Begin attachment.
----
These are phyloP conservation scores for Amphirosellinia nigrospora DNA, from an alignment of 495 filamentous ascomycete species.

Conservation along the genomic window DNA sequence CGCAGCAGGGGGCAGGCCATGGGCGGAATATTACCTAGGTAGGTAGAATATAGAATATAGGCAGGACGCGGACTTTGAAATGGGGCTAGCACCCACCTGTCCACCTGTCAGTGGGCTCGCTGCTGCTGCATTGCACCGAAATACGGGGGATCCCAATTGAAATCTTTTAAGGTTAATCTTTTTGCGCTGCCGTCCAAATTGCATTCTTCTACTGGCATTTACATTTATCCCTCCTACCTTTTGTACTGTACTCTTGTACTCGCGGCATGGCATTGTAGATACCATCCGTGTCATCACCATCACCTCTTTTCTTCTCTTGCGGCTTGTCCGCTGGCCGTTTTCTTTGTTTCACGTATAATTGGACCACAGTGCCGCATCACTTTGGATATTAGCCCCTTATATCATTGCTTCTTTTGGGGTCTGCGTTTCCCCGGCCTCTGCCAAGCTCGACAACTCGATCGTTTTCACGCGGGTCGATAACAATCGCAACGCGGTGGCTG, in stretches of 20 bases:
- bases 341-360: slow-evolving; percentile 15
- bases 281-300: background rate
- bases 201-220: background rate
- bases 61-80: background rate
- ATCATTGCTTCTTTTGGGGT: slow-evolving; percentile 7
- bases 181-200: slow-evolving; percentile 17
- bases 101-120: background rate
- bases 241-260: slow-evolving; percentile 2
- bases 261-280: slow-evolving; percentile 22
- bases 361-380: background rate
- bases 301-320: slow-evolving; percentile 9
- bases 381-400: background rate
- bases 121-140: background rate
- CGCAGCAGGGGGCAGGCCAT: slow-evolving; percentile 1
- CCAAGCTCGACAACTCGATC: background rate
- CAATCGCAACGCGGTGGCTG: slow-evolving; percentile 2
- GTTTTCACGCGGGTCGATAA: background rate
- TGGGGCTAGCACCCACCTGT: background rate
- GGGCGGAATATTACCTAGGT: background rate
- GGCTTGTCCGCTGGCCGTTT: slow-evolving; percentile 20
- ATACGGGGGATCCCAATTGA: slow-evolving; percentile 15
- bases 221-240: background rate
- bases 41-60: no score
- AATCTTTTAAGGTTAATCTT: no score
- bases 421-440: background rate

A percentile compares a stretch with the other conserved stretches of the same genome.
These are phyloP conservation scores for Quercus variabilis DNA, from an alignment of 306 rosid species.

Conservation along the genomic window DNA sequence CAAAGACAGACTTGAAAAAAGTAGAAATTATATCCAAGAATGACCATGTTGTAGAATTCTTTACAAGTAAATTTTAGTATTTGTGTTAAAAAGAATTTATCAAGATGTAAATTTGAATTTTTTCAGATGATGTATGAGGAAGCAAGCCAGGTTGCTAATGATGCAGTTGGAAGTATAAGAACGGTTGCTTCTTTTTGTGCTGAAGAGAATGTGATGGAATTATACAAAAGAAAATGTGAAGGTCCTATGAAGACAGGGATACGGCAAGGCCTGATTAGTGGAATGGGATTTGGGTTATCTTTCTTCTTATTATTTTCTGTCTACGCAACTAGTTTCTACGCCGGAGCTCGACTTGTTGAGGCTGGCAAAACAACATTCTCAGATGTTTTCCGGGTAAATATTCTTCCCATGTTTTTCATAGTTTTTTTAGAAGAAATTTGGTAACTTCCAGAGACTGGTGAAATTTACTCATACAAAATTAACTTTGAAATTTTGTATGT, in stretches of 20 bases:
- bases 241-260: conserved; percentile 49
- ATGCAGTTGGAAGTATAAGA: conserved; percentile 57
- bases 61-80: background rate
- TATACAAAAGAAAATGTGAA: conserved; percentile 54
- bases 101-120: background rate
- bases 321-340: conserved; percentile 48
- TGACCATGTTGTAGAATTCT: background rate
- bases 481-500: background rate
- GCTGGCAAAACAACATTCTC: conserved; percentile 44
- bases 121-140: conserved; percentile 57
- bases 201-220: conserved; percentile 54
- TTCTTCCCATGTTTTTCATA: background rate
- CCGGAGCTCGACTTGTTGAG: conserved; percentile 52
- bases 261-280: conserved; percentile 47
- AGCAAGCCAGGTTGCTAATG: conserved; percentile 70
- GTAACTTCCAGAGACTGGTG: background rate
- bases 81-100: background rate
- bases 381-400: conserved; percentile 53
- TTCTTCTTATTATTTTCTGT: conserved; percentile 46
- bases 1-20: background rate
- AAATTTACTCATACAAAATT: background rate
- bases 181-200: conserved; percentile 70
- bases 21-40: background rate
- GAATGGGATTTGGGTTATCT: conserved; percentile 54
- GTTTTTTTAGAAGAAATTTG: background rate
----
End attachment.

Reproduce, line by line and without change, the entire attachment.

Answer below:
These are phyloP conservation scores for Amphirosellinia nigrospora DNA, from an alignment of 495 filamentous ascomycete species.

Conservation along the genomic window DNA sequence CGCAGCAGGGGGCAGGCCATGGGCGGAATATTACCTAGGTAGGTAGAATATAGAATATAGGCAGGACGCGGACTTTGAAATGGGGCTAGCACCCACCTGTCCACCTGTCAGTGGGCTCGCTGCTGCTGCATTGCACCGAAATACGGGGGATCCCAATTGAAATCTTTTAAGGTTAATCTTTTTGCGCTGCCGTCCAAATTGCATTCTTCTACTGGCATTTACATTTATCCCTCCTACCTTTTGTACTGTACTCTTGTACTCGCGGCATGGCATTGTAGATACCATCCGTGTCATCACCATCACCTCTTTTCTTCTCTTGCGGCTTGTCCGCTGGCCGTTTTCTTTGTTTCACGTATAATTGGACCACAGTGCCGCATCACTTTGGATATTAGCCCCTTATATCATTGCTTCTTTTGGGGTCTGCGTTTCCCCGGCCTCTGCCAAGCTCGACAACTCGATCGTTTTCACGCGGGTCGATAACAATCGCAACGCGGTGGCTG, in stretches of 20 bases:
- bases 341-360: slow-evolving; percentile 15
- bases 281-300: background rate
- bases 201-220: background rate
- bases 61-80: background rate
- ATCATTGCTTCTTTTGGGGT: slow-evolving; percentile 7
- bases 181-200: slow-evolving; percentile 17
- bases 101-120: background rate
- bases 241-260: slow-evolving; percentile 2
- bases 261-280: slow-evolving; percentile 22
- bases 361-380: background rate
- bases 301-320: slow-evolving; percentile 9
- bases 381-400: background rate
- bases 121-140: background rate
- CGCAGCAGGGGGCAGGCCAT: slow-evolving; percentile 1
- CCAAGCTCGACAACTCGATC: background rate
- CAATCGCAACGCGGTGGCTG: slow-evolving; percentile 2
- GTTTTCACGCGGGTCGATAA: background rate
- TGGGGCTAGCACCCACCTGT: background rate
- GGGCGGAATATTACCTAGGT: background rate
- GGCTTGTCCGCTGGCCGTTT: slow-evolving; percentile 20
- ATACGGGGGATCCCAATTGA: slow-evolving; percentile 15
- bases 221-240: background rate
- bases 41-60: no score
- AATCTTTTAAGGTTAATCTT: no score
- bases 421-440: background rate

A percentile compares a stretch with the other conserved stretches of the same genome.
These are phyloP conservation scores for Quercus variabilis DNA, from an alignment of 306 rosid species.

Conservation along the genomic window DNA sequence CAAAGACAGACTTGAAAAAAGTAGAAATTATATCCAAGAATGACCATGTTGTAGAATTCTTTACAAGTAAATTTTAGTATTTGTGTTAAAAAGAATTTATCAAGATGTAAATTTGAATTTTTTCAGATGATGTATGAGGAAGCAAGCCAGGTTGCTAATGATGCAGTTGGAAGTATAAGAACGGTTGCTTCTTTTTGTGCTGAAGAGAATGTGATGGAATTATACAAAAGAAAATGTGAAGGTCCTATGAAGACAGGGATACGGCAAGGCCTGATTAGTGGAATGGGATTTGGGTTATCTTTCTTCTTATTATTTTCTGTCTACGCAACTAGTTTCTACGCCGGAGCTCGACTTGTTGAGGCTGGCAAAACAACATTCTCAGATGTTTTCCGGGTAAATATTCTTCCCATGTTTTTCATAGTTTTTTTAGAAGAAATTTGGTAACTTCCAGAGACTGGTGAAATTTACTCATACAAAATTAACTTTGAAATTTTGTATGT, in stretches of 20 bases:
- bases 241-260: conserved; percentile 49
- ATGCAGTTGGAAGTATAAGA: conserved; percentile 57
- bases 61-80: background rate
- TATACAAAAGAAAATGTGAA: conserved; percentile 54
- bases 101-120: background rate
- bases 321-340: conserved; percentile 48
- TGACCATGTTGTAGAATTCT: background rate
- bases 481-500: background rate
- GCTGGCAAAACAACATTCTC: conserved; percentile 44
- bases 121-140: conserved; percentile 57
- bases 201-220: conserved; percentile 54
- TTCTTCCCATGTTTTTCATA: background rate
- CCGGAGCTCGACTTGTTGAG: conserved; percentile 52
- bases 261-280: conserved; percentile 47
- AGCAAGCCAGGTTGCTAATG: conserved; percentile 70
- GTAACTTCCAGAGACTGGTG: background rate
- bases 81-100: background rate
- bases 381-400: conserved; percentile 53
- TTCTTCTTATTATTTTCTGT: conserved; percentile 46
- bases 1-20: background rate
- AAATTTACTCATACAAAATT: background rate
- bases 181-200: conserved; percentile 70
- bases 21-40: background rate
- GAATGGGATTTGGGTTATCT: conserved; percentile 54
- GTTTTTTTAGAAGAAATTTG: background rate